A former crime-buster, counter-insurgency/terrorism and spy-catcher veteran invented the account planning role in ad agencies at Unilever Australia in 1965.

Five years after arriving in Australia from Asia and working at Unilever, specializing in market research, David Brent realized that there was a compelling need  for a more superior level of vigorous, ongoing intelligence in ad agencies to achieve more consistently effective advertising.

Superior intelligence is the source for all good planning. Ad agencies sadly lacked the calibre of intelligence needed and the style of executive to drive the gathering, analysis and application of intelligence to help greatly improve the standard of advertising effectiveness and the chances of marketers' success.

David Brent saw successful military and counter-insurgency action with strong emphasis on highly effective combat and counter-espionage intelligence. His experiences, both military and later commercial, led him to the unshakable belief in a new and vital role in the ad agency - the marketer / researcher / planner / strategist.

David Brent says,

Analogies are sometimes useful in helping to clarify the reasoning for new ideas. Perhaps the following will help to explain how things occurred in my mind through various life and career experiences and how these influenced me to come to the conclusion that a specialist planning function in an ad agency would work well.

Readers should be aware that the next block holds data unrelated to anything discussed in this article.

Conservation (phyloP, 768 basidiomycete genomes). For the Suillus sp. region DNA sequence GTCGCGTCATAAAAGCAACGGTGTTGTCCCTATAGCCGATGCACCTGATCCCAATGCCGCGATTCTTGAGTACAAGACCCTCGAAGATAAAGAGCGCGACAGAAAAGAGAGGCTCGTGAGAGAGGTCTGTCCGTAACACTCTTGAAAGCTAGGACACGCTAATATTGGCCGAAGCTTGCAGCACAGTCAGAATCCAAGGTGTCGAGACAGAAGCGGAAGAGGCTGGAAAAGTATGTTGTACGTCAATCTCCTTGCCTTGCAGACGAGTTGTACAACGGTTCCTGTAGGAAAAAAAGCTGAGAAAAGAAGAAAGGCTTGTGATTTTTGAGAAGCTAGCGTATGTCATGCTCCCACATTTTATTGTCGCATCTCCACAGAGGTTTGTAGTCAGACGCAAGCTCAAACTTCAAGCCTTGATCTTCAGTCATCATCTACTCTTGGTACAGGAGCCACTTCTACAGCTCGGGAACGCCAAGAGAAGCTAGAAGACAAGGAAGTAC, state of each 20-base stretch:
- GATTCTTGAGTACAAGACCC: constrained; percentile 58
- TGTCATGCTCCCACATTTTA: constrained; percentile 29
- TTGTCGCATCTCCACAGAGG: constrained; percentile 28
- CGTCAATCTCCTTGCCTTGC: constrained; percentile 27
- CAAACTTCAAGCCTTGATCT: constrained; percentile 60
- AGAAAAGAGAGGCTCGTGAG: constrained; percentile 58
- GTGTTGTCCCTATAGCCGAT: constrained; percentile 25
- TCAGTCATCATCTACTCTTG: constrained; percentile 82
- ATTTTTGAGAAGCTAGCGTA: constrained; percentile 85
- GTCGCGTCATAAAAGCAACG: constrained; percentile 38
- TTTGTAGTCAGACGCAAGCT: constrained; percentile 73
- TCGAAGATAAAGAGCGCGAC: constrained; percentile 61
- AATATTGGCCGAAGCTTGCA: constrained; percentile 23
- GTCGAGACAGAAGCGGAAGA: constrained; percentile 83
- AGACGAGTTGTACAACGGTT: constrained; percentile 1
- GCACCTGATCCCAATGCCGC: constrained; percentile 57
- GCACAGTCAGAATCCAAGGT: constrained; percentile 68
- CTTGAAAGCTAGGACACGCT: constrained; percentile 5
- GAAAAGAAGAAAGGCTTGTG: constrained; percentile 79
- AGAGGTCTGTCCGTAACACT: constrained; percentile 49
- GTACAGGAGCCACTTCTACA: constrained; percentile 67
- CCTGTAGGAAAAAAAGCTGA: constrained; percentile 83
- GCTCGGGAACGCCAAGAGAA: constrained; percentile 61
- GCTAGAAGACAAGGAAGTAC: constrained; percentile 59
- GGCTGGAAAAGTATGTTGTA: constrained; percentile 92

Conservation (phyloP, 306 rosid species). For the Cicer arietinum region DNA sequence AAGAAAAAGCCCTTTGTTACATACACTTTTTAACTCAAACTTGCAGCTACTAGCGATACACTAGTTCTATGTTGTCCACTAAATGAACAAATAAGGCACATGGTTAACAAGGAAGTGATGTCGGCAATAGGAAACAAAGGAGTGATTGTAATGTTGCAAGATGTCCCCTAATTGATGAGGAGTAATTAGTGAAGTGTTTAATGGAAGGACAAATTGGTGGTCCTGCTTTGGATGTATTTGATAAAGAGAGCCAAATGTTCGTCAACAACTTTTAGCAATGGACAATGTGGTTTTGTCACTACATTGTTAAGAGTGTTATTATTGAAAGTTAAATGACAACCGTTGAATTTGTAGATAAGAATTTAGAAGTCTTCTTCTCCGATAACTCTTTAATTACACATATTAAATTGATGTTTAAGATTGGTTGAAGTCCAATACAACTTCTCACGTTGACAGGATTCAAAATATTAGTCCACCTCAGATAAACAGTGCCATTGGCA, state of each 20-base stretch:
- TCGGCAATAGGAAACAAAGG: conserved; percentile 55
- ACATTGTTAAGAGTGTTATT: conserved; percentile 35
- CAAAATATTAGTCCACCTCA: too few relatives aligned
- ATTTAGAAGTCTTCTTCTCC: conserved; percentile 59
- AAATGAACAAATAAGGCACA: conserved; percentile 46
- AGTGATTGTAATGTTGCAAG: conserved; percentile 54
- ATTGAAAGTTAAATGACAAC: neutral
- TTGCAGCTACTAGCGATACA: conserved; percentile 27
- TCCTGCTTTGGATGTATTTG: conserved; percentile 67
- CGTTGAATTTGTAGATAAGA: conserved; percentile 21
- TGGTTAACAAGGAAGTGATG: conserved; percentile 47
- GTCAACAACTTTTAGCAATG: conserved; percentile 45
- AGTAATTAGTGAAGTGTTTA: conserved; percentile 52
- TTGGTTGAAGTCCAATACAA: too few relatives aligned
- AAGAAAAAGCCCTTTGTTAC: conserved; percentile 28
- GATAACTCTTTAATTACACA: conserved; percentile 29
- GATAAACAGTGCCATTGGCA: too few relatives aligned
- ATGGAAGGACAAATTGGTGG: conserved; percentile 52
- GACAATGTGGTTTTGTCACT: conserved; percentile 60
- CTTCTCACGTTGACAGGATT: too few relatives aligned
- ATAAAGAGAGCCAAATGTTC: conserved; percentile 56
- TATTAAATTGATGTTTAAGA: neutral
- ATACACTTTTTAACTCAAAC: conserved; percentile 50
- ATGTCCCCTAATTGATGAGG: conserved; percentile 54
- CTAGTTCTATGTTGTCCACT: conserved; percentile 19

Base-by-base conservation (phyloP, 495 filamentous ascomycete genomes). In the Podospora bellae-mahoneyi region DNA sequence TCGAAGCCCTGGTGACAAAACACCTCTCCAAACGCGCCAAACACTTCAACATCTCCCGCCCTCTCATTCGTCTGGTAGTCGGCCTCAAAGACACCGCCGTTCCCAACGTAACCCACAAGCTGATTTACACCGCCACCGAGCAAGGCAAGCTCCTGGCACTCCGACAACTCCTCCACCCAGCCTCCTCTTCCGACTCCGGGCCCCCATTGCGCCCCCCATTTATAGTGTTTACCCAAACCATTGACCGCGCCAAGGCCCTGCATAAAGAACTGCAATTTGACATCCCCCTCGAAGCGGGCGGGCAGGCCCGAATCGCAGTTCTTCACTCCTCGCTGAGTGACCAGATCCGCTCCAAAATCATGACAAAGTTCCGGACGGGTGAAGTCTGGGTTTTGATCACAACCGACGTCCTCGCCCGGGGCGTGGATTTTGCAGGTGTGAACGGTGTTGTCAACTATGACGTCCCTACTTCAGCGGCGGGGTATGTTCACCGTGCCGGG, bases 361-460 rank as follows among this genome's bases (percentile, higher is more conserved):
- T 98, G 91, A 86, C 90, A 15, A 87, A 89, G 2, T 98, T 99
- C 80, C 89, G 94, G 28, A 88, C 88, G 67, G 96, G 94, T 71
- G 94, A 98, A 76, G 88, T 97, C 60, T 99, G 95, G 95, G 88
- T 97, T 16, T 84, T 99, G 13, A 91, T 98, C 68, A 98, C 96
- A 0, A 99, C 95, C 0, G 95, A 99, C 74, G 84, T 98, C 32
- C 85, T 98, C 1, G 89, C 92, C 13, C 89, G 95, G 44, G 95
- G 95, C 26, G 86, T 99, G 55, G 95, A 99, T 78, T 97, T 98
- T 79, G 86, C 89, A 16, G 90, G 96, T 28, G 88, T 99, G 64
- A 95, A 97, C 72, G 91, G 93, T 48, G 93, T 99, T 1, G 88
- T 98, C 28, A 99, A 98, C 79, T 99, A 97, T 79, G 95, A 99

The Army
As a young platoon commander in Trieste in the defence of NATO from 1949 to 1951 I was on a steep learning curve. This was a 'knife-edge' situation as Jugoslavia threatened to invade the UN free territory of Trieste and we had to do everything possible in terms of activity and presence to discourage them. Apparently we succeeded. Part of my work and experience was to understand the role of the Battalion Intelligence Officer [IO] and to obtain a clear grasp of the importance and ramifications of good intelligence and how vital it is to win battles and achieve victory. The IO and his section worked closely with all units in the battalion.

The Para-Military Police in Counter-Insurgency
During the 1948 - 1960 Emergency, the war against the communists in Malaya whose objective was to take over Malaya and Singapore, I served as an assistant superintendent of police [ASP] commanding numerous large districts in the country. I was also trained [via standard British Intelligence methods adapted to local conditions] and operated as a specialist intelligence officer. Our role was two-fold. To gain critical intelligence of the communist terrorist organization and their intentions at all levels in the jungles of Malaya and also, to penetrate, subvert and destroy the Min Yuen, the spy network of the Malayan Communist Party in their clandestine cells throughout Malaya whose role it was to channel intelligence, supplies and new recruits to the units in the jungles and to engage in espionage and assassinations. The police intelligence specialist and the police commander and local military commander worked very closely together to beat the enemy.